Supplemental Briefing in Colorado v. Cash Advance

Interesting development, in that the State found a tribal court case adopting the infamous 11-part test cobbled together by the Colorado Court of Appeals (earlier briefs are here):

Resp. Cross-Petitioners Notice of Supp. Authority

Tribal Response to Supplemental Authority

In our experience, tribal courts rarely apply a common law test in determining whether or not a tribal business entity is immune from suit. They don’t need to, given that tribal business entities are created via a document (e.g., articles of incorporation) or statute (e.g., tribal corporations code) that spells out in exacting detail the contours of immunity.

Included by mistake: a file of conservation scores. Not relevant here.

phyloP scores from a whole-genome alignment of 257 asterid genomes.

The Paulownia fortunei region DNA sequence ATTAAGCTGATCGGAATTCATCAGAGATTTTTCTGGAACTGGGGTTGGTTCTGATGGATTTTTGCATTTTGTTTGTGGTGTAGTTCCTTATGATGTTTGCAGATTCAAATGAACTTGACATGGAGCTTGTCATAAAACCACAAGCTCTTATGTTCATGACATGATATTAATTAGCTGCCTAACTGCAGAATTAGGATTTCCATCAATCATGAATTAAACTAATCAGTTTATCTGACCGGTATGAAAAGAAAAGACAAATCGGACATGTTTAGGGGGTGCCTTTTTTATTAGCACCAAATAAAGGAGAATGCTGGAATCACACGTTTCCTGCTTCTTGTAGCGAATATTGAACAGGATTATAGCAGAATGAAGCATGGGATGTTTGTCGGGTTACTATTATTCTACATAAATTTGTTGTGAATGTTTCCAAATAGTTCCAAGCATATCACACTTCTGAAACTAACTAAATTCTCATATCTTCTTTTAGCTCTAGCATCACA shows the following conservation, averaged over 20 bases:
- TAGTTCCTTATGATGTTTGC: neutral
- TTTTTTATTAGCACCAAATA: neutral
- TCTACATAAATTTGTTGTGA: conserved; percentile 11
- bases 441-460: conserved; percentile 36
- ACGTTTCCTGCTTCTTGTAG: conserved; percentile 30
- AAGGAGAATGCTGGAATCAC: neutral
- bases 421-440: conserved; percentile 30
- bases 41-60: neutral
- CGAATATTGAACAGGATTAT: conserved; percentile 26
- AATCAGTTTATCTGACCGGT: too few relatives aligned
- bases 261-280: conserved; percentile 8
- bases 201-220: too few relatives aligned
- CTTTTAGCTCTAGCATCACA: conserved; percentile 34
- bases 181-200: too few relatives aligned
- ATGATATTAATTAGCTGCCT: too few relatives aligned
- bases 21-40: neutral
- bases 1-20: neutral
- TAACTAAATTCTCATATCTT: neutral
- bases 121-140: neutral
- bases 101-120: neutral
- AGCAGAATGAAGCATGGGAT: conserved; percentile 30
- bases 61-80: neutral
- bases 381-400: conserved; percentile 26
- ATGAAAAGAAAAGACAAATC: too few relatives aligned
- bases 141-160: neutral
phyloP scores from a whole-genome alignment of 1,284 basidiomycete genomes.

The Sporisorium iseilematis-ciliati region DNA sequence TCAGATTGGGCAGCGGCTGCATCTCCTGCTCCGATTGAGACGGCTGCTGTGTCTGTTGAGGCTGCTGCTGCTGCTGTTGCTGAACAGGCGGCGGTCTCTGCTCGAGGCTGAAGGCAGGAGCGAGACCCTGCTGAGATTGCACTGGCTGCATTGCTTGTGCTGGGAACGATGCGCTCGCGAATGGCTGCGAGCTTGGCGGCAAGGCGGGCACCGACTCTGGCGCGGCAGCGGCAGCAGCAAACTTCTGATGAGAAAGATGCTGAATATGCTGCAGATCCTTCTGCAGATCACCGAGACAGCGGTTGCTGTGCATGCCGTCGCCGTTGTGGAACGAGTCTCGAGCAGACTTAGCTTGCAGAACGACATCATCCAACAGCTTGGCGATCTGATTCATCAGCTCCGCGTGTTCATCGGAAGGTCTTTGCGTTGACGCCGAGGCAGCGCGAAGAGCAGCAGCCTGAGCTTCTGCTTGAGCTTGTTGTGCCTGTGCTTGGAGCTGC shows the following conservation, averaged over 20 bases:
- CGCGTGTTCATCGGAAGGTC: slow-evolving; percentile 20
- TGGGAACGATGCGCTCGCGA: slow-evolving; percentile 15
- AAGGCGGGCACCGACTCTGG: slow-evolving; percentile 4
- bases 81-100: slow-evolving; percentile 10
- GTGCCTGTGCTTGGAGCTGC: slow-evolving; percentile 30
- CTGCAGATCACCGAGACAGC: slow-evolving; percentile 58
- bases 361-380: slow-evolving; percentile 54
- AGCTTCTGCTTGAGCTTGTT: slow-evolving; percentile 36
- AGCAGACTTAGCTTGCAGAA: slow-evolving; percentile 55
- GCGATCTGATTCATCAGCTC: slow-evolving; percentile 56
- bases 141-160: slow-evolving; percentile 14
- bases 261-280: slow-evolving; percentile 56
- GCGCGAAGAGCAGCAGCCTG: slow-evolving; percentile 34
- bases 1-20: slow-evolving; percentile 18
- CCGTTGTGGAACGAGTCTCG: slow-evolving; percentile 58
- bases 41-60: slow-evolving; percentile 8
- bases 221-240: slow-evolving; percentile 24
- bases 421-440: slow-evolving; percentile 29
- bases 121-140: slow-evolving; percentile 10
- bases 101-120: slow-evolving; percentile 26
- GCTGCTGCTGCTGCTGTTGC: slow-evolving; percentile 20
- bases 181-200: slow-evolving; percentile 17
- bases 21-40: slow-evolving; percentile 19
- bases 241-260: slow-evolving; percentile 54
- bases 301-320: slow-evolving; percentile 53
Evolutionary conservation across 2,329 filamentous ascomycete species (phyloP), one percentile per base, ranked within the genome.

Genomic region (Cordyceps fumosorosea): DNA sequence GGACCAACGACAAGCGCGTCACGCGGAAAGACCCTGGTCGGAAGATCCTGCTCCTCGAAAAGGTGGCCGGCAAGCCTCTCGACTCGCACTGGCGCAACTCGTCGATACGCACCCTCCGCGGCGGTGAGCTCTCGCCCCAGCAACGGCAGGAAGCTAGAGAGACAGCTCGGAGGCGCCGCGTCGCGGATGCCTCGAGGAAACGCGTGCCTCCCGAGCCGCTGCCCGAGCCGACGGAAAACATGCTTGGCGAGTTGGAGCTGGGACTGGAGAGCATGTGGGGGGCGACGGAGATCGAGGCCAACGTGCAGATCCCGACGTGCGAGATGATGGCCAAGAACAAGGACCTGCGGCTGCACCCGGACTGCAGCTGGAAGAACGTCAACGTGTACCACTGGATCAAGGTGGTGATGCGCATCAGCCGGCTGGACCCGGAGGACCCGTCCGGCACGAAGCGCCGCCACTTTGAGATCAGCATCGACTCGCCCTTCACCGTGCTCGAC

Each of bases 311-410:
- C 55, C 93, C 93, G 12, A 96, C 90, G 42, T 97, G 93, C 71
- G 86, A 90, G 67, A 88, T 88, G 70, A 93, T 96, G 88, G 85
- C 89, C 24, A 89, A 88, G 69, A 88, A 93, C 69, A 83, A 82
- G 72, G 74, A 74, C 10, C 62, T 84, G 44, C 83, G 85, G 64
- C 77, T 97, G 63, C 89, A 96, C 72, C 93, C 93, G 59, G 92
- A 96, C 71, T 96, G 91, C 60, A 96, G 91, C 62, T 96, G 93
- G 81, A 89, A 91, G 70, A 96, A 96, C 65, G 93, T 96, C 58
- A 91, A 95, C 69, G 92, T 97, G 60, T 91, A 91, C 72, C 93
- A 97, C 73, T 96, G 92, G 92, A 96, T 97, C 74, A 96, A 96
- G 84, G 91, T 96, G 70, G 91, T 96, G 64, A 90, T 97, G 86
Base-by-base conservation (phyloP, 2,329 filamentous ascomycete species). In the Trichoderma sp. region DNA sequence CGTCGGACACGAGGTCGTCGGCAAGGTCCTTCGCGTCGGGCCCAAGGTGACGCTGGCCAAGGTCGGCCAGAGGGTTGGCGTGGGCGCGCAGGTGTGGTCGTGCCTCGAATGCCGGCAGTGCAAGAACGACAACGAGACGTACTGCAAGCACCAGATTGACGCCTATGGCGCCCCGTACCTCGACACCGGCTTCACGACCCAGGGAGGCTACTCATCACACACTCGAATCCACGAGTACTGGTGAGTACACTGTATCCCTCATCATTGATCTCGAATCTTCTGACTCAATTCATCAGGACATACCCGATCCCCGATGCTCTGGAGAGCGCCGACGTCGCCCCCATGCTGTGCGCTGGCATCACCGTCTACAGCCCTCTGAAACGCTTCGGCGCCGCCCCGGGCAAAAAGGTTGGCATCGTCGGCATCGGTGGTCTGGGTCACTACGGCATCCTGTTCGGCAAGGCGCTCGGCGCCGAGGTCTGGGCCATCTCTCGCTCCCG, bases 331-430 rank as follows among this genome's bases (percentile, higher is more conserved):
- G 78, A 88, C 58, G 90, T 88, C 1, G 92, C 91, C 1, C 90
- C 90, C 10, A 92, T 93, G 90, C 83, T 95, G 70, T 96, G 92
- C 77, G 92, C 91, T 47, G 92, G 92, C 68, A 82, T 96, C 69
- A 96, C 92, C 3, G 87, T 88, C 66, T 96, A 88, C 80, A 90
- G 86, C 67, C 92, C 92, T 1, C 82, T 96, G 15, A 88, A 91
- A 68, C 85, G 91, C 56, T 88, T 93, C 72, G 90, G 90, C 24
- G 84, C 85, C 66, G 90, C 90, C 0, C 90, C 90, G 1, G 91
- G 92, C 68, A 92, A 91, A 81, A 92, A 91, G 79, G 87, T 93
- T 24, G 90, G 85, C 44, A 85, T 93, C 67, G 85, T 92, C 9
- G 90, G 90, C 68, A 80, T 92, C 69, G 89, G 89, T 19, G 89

Strangely, state courts adopting these 11- or 3- or 5-part tests (or whatever) don’t spend enough time looking at the tribal statutory law, and are prone to creating common law for their own purposes.

Colorado seems to be trying to play a weird game of “gotcha!” here. Not sure how this material is relevant. Now if they had found a case from Miami Tribe or Santee Sioux tribal court, hmmm….

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